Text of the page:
Hi Jacks

Over the last few weeks, I’ve been working on a plant survey of a local woodland area of about 30 acres. The low, moist areas are filled with Arisaema triphyllum, (Jack-in-the-pulpit) which is quite common in our area. The first image is what is typical for the species.

Arisaema triphyllum Wake County, NC

I’ve been studying patches of Jack-in-the-pulpit for well over 55 years, always looking for unusual leaf forms that showed any type of patterning. Until last month, I’d never found a single form with atypical foliage. That all changed with my first trip to this local site, where so far, I have found several dozen forms with silver leaf vein patterns. Up until now, there are only two pattern leaf forms of Arisaema triphyllum in cultivation, Arisaema ‘Mrs. French’ and Arisaema ‘Starburst’.

Each patterned leaf clone varies slightly as you would expect within a population including both green and purple stalk coloration.

Arisaema triphyllum silver veined clone
Arisaema triphyllum silver veined clone with green stems
Arisaema triphyllum silver veined clone with purple stems

While I’d never found any true variegation prior to this, I had found plenty of transient leaf patterning caused by Jack-in-the-pulpit rust (Uromyces ari triphylli). This site was no exception, with a number of plants showing the characteristic patterning. If you find these, turn the leaf upside down and you’ll see the small orange rust pustules.

While these may seem exciting, the pattern are not genetic and will disappear without the fungus. Fortunately, this rust can be cured by cutting off the top of the plant and discarding it where the spores can not spread via the wind. Infected plant should be fine, albeit smaller next year. The susceptibility of Arisaema triphyllum to jack-in-the-pulpit rust varies with genetics. Of the tens of thousands of plants I observed at the site, less than 10% were infected with the rust.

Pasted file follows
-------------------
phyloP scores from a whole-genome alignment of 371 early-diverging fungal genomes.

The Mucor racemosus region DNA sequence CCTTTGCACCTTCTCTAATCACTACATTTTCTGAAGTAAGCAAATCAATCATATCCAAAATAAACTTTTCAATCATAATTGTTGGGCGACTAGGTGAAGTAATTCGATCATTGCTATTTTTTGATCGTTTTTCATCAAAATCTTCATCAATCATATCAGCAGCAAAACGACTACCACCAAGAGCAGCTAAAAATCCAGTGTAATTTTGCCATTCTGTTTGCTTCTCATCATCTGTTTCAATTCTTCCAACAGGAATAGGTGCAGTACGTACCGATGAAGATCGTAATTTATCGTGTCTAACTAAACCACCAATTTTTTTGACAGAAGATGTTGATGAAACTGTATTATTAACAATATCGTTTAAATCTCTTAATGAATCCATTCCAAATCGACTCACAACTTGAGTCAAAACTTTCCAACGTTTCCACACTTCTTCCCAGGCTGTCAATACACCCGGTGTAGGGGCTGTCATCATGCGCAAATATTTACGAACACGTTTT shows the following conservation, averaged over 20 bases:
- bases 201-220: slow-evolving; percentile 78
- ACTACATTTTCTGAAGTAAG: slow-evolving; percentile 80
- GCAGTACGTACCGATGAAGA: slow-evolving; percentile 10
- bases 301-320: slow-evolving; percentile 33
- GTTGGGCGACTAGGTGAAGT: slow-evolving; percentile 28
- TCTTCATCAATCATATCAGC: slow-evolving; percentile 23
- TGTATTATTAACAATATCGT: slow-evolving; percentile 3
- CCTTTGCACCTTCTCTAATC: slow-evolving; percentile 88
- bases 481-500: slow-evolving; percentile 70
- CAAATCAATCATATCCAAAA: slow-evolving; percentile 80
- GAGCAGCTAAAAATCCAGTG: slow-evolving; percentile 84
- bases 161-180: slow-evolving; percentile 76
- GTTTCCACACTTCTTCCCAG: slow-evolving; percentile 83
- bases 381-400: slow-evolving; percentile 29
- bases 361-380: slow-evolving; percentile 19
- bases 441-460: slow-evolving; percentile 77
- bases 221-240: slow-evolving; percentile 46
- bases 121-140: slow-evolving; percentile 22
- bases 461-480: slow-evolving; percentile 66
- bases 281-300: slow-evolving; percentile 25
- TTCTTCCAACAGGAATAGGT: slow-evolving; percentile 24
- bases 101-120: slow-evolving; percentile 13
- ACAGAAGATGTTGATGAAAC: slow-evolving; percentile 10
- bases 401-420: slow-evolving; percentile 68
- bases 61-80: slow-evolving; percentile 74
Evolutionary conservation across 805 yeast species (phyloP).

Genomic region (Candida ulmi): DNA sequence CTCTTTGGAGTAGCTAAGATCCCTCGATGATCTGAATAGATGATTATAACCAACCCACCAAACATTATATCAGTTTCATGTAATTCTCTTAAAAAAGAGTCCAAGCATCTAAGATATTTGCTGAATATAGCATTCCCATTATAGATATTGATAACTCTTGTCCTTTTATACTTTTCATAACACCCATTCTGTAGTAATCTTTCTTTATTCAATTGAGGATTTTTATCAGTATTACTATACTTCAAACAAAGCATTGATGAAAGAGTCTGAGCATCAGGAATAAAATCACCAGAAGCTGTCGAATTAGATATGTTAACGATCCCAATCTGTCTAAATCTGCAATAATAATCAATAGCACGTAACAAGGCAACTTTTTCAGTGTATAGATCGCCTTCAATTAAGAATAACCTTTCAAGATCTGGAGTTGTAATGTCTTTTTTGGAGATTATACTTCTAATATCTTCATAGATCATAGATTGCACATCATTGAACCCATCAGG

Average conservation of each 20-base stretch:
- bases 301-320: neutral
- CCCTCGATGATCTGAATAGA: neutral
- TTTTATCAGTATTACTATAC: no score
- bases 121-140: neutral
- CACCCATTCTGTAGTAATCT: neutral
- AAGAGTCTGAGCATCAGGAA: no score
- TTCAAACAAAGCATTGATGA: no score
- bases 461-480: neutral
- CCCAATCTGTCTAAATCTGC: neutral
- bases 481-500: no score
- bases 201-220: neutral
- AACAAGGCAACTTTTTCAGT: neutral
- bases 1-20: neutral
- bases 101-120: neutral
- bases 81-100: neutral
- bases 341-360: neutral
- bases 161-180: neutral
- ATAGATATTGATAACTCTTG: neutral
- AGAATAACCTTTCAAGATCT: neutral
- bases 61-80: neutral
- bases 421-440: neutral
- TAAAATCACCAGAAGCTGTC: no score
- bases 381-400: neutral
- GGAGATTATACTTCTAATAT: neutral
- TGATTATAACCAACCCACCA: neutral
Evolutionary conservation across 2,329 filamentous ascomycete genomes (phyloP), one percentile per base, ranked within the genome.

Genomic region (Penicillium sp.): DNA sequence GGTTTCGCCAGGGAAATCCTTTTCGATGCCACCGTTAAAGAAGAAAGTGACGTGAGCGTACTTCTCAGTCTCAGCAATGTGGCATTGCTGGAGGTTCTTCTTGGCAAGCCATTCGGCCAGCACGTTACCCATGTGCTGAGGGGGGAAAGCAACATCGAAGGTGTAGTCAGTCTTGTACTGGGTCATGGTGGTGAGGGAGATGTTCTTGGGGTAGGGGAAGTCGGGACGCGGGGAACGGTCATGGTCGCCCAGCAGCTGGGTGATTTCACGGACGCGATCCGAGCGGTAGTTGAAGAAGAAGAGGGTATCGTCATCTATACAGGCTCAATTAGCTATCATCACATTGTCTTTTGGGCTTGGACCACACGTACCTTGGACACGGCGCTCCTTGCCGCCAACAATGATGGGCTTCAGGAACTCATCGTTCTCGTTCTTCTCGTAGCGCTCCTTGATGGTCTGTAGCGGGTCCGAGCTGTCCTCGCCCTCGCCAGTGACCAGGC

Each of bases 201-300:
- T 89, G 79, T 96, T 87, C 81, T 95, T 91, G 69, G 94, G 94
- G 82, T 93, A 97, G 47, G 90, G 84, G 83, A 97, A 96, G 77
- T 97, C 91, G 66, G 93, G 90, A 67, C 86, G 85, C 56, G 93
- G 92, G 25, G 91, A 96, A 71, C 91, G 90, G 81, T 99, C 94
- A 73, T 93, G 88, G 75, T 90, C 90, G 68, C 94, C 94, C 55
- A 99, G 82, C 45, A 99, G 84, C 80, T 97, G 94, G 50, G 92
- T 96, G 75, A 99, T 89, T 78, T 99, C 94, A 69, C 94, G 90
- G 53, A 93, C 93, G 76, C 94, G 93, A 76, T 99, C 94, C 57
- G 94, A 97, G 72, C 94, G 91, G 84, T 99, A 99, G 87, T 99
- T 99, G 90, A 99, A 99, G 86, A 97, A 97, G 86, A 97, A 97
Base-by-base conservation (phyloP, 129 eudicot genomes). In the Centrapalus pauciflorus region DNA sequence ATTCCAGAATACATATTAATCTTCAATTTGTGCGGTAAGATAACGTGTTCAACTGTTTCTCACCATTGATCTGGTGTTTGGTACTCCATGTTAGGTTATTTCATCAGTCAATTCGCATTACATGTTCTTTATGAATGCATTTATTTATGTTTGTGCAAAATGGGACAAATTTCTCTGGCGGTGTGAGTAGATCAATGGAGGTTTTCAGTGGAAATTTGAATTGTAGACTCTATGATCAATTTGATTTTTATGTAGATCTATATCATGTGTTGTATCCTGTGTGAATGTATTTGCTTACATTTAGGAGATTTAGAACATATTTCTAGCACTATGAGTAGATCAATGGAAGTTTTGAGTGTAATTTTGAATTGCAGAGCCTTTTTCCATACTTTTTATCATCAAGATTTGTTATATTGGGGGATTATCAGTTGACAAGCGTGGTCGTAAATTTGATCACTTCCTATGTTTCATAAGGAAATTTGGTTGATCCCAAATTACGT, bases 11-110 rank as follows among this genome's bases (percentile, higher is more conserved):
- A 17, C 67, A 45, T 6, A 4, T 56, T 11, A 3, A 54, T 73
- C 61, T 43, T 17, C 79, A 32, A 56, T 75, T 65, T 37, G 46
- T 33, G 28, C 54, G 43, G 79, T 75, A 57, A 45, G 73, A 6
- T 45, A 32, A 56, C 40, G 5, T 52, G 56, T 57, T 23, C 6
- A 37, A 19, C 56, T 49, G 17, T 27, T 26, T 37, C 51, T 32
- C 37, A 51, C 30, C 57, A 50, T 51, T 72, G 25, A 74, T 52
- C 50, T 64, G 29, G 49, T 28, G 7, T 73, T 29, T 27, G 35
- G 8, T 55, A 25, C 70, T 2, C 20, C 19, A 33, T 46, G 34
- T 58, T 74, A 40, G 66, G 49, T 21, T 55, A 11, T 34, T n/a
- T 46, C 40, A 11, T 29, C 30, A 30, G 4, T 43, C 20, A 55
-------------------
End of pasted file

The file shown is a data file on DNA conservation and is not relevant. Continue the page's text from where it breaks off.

Arisaema triphyllum with rust induced pattern
Arisaema triphyllum rust induced pattern on leaf back

Atamasca or Atamasco?

Ever since I was a small kid, I’ve observed Zephyranthes atamasco (atamasco lily) in the wild, where they grow in swampy wooded lowlands. Atamasco lily is also one of many great nomenclatural muddles with regard to it’s correct spelling. When it was first named by Linneaus, back in 1753, it was assigned to genus amaryllis, so the specific epithet was spelled “atamasca”.

In his later work, Linneaus changed the spelling to “atamasco”, which corresponded to the Native American name for the bulb. It remained spelled with an “o” even after it was moved into the genus Zephyranthes in 1821. The problem is that, according to International Nomenclatural rules, the original spelling must take precedent. So, Zephyranthes atamasca is correct. Except…there is an exemption for name conservation, when correcting the name will cause confusion or economic harm. There is currently a well-supported move underfoot to conserve the long-used spelling “atamasco”. And you thought nomenclature was boring!

I’ve long marveled at the diversity within the species, and as an adult have been fortunate to be able to collect offset bulbs from some of the special forms I’ve found.

The top image is a very compact form that we’ve named Zephyranthes ”Milk Goblet’. Below that is one of our larger flowered forms from Alabama that we named Zephyranthes ‘Hugo’. Hugo has 5″ wide flowers in a species where 2.5-3″ wide is typical. Both of these are in full flower now at JLBG.

Zephyranthes atamasco ‘Hugo’